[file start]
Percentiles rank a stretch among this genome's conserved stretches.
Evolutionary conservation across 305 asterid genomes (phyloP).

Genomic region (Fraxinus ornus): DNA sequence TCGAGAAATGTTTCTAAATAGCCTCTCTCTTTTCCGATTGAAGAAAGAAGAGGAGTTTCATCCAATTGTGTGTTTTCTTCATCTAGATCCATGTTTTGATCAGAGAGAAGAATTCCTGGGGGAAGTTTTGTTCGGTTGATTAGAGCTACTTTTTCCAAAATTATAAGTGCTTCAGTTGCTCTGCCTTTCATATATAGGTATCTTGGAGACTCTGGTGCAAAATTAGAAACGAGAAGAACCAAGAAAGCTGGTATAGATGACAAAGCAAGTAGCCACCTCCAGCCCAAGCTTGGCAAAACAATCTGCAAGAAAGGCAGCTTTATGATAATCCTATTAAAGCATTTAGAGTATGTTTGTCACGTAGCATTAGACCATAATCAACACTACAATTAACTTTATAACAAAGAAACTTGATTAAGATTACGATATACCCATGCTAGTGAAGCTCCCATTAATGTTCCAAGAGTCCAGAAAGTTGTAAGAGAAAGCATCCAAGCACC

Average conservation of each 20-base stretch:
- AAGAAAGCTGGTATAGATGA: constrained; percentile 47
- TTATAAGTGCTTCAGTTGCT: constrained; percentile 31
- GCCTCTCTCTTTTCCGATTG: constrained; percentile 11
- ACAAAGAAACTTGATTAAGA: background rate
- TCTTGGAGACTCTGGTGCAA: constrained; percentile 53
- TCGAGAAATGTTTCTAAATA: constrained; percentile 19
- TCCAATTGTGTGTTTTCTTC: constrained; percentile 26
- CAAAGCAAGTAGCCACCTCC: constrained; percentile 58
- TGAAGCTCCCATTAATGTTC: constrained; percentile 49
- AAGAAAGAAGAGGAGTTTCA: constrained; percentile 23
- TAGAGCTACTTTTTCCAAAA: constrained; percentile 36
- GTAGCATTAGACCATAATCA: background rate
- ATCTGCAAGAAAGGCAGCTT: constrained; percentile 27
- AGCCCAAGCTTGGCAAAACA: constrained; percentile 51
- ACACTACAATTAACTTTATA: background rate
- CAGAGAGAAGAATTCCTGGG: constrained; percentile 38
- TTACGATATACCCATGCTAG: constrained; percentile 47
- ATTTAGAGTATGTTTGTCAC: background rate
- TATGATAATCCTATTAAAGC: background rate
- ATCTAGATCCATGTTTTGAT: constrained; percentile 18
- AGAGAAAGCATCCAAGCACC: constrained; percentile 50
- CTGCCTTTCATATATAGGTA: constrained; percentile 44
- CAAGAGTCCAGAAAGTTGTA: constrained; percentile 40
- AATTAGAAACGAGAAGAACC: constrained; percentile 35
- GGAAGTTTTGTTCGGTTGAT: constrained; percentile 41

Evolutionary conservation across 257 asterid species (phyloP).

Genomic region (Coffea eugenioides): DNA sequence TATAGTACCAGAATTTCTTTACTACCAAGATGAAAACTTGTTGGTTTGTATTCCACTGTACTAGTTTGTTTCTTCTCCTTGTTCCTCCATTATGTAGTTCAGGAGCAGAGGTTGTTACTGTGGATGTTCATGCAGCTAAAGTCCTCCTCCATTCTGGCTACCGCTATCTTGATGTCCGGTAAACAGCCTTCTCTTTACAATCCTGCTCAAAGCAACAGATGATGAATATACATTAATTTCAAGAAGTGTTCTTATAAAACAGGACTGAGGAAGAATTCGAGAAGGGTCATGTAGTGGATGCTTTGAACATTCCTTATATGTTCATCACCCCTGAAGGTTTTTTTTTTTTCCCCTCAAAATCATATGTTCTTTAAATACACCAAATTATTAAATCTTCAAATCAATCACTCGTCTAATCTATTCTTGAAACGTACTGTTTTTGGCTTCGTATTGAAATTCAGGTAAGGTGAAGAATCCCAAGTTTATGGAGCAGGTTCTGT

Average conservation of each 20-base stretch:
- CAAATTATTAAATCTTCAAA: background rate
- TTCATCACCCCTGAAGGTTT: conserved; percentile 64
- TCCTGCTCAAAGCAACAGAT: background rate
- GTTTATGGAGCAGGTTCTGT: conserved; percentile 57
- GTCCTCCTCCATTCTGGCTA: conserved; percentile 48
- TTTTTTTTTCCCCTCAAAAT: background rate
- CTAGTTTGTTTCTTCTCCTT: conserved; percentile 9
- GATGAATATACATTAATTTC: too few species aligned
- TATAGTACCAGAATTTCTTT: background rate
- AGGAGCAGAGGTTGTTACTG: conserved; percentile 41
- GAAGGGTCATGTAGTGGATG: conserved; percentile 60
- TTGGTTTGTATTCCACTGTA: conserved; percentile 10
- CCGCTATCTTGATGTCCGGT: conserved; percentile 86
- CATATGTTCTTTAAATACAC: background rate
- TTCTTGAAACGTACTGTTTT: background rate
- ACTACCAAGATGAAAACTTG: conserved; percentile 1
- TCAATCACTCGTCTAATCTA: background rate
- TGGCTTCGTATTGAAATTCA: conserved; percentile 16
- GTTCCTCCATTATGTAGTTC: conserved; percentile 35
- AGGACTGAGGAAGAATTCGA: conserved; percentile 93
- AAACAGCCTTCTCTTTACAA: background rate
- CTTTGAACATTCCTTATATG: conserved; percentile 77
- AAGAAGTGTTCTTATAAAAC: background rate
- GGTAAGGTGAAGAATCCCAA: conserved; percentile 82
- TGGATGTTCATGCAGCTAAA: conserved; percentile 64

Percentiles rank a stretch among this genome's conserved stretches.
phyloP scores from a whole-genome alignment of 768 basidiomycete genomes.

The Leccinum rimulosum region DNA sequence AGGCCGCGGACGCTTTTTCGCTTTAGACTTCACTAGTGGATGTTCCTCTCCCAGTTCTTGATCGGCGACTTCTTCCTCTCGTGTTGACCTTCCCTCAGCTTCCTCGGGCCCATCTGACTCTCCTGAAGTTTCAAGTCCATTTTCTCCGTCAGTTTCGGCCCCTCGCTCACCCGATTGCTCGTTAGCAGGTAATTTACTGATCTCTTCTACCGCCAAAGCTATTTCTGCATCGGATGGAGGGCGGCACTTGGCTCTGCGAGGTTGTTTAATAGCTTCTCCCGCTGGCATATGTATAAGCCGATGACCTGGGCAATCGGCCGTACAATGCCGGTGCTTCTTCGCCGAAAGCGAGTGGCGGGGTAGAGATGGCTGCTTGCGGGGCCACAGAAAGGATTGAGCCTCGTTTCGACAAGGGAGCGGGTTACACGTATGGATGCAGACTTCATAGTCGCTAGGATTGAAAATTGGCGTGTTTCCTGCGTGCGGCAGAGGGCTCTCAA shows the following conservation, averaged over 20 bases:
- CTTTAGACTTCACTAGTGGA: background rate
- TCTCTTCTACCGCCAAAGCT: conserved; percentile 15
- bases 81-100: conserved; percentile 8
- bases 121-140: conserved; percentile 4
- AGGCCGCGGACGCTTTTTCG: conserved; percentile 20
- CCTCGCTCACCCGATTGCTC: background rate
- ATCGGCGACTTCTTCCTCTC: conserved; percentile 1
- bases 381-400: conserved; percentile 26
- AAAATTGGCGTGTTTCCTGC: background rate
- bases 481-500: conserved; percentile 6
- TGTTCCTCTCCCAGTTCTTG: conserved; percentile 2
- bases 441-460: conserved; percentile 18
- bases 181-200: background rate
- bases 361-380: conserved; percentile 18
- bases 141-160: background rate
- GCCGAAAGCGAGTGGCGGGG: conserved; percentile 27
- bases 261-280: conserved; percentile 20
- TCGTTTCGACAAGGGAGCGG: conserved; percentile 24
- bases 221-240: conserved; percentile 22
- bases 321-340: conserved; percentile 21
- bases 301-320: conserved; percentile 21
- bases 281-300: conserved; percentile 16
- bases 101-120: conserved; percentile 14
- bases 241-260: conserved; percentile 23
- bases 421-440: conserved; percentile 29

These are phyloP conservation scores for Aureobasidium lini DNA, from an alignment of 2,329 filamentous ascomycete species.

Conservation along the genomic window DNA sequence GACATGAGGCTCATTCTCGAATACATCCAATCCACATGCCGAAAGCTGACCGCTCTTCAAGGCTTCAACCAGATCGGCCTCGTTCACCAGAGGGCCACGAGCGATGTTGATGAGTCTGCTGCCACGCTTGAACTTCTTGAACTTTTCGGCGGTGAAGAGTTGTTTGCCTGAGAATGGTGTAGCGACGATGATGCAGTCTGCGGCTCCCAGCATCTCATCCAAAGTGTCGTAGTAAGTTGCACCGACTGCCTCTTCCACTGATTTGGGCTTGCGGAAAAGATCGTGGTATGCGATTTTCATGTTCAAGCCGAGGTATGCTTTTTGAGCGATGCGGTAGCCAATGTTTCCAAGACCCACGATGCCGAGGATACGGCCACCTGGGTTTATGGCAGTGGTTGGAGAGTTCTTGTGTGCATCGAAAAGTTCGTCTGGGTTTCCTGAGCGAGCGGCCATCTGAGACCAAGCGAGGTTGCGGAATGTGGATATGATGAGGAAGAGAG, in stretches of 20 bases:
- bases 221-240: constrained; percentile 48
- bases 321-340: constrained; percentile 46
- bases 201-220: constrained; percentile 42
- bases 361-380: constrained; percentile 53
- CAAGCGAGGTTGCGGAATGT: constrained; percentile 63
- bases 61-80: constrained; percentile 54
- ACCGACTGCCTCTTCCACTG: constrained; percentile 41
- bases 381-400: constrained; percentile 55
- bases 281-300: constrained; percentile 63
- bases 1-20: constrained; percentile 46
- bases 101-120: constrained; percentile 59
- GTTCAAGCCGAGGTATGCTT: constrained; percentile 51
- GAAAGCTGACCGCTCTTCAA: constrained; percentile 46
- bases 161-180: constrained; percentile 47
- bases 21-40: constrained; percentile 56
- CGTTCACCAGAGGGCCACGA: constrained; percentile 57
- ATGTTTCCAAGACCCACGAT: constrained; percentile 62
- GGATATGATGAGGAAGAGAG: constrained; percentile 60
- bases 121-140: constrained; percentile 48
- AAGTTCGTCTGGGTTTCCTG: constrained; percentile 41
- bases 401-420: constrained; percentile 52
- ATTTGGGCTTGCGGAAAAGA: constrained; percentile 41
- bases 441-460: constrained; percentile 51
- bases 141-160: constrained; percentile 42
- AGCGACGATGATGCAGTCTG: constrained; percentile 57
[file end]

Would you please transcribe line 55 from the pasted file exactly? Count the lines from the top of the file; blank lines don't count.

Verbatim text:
- AAGAAGTGTTCTTATAAAAC: background rate